The Beatles sold lots of tickets to that 1965 performance of “Ticket to Ride” at Shea Stadium, another famous baseball park in the U.S.

What do you think was just the ticket, in today’s post?

Ticketed thanks to the Beatles, to everybody who helped me create this “just the ticket” post, and to you — of course! — for being just the ticket, for me.

P.S. Here are some more tickets I remembered to include after I published this post:

  1. I bought tickets last night for my son and I to see Stephen Sondheim’s A Little Night Music in Boston next month and
  2. my son, my ex-sister-in-law Deborah, my niece Laura,  her daughter Victoria, and I  have tickets to see Anthony Rapp from Rent (whom I recently saw at a ticketed show at the Edinburgh Festival Fringe) in a one-man show in September.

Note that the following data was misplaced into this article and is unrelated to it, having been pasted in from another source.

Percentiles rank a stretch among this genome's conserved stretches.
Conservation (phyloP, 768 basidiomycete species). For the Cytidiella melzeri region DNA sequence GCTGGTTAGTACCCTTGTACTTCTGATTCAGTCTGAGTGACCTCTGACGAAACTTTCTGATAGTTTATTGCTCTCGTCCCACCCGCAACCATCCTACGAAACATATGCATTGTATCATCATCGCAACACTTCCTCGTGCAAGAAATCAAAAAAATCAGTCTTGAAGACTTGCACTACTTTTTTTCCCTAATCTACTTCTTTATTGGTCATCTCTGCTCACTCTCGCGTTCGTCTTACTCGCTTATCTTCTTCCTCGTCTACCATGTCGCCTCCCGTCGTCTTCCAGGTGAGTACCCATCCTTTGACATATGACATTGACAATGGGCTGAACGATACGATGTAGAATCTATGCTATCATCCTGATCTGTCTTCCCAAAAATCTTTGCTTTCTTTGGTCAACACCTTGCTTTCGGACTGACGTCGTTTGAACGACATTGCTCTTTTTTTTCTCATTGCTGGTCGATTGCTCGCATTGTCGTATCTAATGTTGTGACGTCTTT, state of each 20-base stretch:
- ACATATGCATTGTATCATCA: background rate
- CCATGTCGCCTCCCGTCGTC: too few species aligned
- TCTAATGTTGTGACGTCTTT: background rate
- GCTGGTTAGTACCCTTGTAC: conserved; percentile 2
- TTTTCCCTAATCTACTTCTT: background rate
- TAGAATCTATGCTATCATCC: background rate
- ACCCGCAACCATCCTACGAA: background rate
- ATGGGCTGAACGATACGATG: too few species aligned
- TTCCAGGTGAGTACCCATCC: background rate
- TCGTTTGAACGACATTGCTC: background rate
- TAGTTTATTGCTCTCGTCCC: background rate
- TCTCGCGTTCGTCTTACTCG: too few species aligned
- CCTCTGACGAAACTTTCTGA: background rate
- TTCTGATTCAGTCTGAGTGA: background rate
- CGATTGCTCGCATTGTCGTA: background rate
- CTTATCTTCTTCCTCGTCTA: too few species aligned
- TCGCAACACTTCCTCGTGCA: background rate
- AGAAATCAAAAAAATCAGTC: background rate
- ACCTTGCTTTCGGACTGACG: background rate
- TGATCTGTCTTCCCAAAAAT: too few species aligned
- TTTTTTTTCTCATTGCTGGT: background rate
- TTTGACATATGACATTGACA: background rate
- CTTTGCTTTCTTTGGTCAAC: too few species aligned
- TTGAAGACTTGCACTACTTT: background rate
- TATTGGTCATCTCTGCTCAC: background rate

Just the ticket for a great September!

Categories: personal growth, photojournalism, Psychotherapy | Tags: , , , , | 24 Comments

Day 942: Out of the corner of my eye

Yesterday, the weather was so warm and muggy in Boston that — when I saw an air conditioned shuttle bus out of the corner of my eye — I decided to hop on to a corner of that bus, rather than taking the corners of my usual walk to work.

As the bus took a few corners, I glimpsed these three images out of the corner of my eye and put them into a corner of my iPhone:


  
Something about that last photo put this thought into the corner of my mind:

“Out of the corner of my eye” is the title of my next blog post.

Almost immediately, I saw this out of the corner of my eye:

That’s a big stuffed animal, sitting in the corner.

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When I got to my office, I saw many people out of the corner of my eye, sitting in different corners and talking about painful corners of their lives.

My hope is that having a safe space with comfortable corners helped some of them turn a corner, into healing.